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Old 12-30-2006, 09:44 AM   #1
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Sourmilk/Buttermilk substitution?

When a recipe calls for sourmilk/buttermilk what would happen if you used semi skimmed cows milk instead.

Just wondered what differences sour/buttermilk produce compared with normal milk.

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Old 12-30-2006, 10:49 AM   #2
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Add a squeeze of lemon juice to a cup of regular milk - it will curdle a little and have most of the same properties of buttermilk when baked.
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Old 12-30-2006, 11:55 AM   #3
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I had written a very long essay. Then I reread your question.
Quote:
When a recipe calls for sourmilk/buttermilk what would happen if you used semi skimmed cows milk instead.
It should work perfectly well either way. If you want to be scientific about it eliminate the baking soda and increase the the baking powder by an equivalent amount.
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Old 12-30-2006, 01:32 PM   #4
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If it's a dish you have had and traditionally aways been made with buttermilk, you would ask yourself.. 'where is the.. twangyness?' (no, that is not a word :))

Otherwise, you won't miss it!
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Old 12-30-2006, 07:09 PM   #5
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Add a teaspoon of vinegar to the milk...same effect.
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Old 12-30-2006, 07:22 PM   #6
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It will be fine.

I have also re-read, and using regular milk for buttermilk/sour milk will change the recipe. If it is a cake, it probably will not rise properly, etc.
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Old 12-31-2006, 05:47 AM   #7
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twanginess. I love it. When I was a child, lo those many years ago, it was always a cause for celebration when the milk "went sour", because we would get pancakes, a rare treat. I have also used yogurt in recipes that call for buttermilk with good results.
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Old 12-31-2006, 12:41 PM   #8
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Quote:
Originally Posted by Claire
twanginess. I love it. When I was a child, lo those many years ago, it was always a cause for celebration when the milk "went sour", because we would get pancakes, a rare treat. I have also used yogurt in recipes that call for buttermilk with good results.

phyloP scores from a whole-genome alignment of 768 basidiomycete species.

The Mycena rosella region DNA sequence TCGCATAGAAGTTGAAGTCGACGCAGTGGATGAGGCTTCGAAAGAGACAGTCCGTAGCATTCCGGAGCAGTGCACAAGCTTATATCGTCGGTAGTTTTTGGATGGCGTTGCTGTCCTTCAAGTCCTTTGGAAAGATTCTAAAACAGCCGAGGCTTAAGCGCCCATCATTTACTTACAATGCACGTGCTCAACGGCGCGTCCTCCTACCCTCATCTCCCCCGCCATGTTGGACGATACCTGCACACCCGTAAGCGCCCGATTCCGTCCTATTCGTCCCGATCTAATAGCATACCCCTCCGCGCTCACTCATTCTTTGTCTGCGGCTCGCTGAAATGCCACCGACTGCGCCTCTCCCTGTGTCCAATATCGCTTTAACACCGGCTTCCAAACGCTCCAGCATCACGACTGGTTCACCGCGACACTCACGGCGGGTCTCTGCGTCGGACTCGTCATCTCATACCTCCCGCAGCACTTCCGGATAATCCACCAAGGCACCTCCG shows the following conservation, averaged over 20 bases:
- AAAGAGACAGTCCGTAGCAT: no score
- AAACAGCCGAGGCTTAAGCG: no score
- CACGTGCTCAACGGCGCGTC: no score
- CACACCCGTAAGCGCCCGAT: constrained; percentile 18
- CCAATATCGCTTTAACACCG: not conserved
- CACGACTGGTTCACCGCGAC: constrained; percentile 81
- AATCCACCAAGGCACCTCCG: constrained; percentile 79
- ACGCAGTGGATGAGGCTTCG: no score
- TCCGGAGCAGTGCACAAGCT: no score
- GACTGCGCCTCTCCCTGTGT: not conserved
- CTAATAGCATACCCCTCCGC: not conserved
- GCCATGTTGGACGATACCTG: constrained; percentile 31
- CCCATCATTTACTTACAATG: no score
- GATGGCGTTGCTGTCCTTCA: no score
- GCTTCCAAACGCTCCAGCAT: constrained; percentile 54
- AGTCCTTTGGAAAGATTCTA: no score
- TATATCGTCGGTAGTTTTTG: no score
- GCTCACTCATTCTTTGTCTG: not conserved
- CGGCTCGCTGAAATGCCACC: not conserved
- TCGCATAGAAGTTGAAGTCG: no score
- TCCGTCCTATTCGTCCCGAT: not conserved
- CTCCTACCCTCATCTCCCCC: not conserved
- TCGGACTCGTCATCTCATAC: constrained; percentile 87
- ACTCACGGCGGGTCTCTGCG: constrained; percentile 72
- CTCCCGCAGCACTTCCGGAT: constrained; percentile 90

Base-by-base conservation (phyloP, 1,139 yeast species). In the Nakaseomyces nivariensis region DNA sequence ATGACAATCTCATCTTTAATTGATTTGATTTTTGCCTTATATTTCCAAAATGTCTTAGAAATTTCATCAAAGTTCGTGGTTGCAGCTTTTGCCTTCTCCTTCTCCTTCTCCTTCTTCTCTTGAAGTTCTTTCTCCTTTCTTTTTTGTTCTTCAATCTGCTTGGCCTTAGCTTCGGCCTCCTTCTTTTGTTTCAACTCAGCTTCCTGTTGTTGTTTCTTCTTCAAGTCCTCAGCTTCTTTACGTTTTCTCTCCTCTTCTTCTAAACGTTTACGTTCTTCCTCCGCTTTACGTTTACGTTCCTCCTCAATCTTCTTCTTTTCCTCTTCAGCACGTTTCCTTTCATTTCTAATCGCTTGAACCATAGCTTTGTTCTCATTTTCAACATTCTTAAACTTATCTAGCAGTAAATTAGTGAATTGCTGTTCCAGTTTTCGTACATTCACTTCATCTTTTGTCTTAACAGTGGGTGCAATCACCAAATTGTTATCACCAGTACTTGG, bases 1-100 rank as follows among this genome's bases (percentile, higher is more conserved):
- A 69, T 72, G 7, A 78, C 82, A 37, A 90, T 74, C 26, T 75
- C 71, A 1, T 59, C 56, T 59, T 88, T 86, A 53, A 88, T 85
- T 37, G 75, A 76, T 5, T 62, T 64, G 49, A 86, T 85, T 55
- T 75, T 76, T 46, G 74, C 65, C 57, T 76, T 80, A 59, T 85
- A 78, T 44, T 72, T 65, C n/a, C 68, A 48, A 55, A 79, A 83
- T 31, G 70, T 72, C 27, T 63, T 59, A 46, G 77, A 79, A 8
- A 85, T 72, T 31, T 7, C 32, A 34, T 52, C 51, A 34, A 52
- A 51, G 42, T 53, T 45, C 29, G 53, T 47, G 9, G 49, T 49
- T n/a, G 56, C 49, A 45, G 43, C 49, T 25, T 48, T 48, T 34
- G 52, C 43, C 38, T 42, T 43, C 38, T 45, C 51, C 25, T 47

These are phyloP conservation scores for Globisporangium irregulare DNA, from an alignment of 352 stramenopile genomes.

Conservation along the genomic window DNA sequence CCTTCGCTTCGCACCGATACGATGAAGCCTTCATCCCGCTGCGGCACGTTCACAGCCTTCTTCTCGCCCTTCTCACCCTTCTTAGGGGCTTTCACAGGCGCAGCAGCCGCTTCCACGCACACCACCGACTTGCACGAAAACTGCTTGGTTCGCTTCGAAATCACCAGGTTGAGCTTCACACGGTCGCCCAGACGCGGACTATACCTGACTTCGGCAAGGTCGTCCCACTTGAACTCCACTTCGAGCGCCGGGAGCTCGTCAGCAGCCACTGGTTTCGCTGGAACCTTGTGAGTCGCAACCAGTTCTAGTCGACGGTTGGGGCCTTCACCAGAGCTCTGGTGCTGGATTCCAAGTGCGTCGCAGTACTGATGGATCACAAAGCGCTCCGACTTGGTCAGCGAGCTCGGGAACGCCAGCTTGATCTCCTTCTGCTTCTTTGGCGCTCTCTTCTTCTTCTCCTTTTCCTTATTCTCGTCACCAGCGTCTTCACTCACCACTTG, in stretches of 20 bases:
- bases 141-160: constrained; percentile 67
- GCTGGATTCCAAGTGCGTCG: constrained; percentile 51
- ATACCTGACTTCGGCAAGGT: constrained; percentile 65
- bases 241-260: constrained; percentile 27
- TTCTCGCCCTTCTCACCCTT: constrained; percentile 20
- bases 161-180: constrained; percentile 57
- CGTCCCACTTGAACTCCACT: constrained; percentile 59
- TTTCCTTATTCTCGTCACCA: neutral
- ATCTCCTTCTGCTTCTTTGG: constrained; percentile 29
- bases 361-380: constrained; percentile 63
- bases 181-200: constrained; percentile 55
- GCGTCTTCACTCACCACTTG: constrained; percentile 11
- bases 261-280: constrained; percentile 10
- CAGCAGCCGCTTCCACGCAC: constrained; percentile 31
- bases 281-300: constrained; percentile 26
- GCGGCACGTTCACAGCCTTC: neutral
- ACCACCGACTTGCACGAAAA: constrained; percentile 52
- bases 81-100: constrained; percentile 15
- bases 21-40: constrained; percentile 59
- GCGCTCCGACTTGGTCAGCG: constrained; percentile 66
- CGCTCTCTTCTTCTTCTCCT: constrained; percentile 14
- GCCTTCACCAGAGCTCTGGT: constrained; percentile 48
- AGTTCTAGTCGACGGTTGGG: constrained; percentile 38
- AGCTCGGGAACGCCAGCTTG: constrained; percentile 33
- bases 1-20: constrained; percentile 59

Buttermilk pancakes with a hint of blueberries are the best morning stuff on earth. Thanks for getting me salivating this early in the morning :)
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Old 12-31-2006, 07:07 PM   #9
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Quote:
Originally Posted by nina-gold
When a recipe calls for sourmilk/buttermilk what would happen if you used semi skimmed cows milk instead.

Just wondered what differences sour/buttermilk produce compared with normal milk.
When a recipe calls for sourmilk/buttermilk it's usually for the acidity, but a secondary result is that twangy flavor stinemates mentioned.

When used as a marinade, like when soaking chicken overnight in buttermilk, the acid plays a part in adding flavor and tenderizing the proteins. Soaking in milk overnight will actually draw out some flavors.

When used with a chemical leavening agent like baking powder or baking soda for things like batter cakes (pancakes, waffles, etc.), cookies, cakes or quickbreads - then there will be a change in color and texture - from golden, fluffy, and tender to pale, flat and tough.

The general recipe (although it varies from cookbook to cookbook) for making your own sour/butter milk is 1-1.5 Tablespoons lemon juice or white vinegar to 1 cup of milk ... stir it in and let it sit for 5-10 minutes.
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Old 01-01-2007, 07:45 AM   #10
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I will say that when you use sour, buttermilk, or yogurt as a part of a marinade, don't do it for too long. A few hours, max. I've had meat "eaten" up by milk products when I left it over night. Yogurt will definitely do it (I wound up with a bowl of chicken mush when I left yogurt and chicken breasts in a bowl over night).
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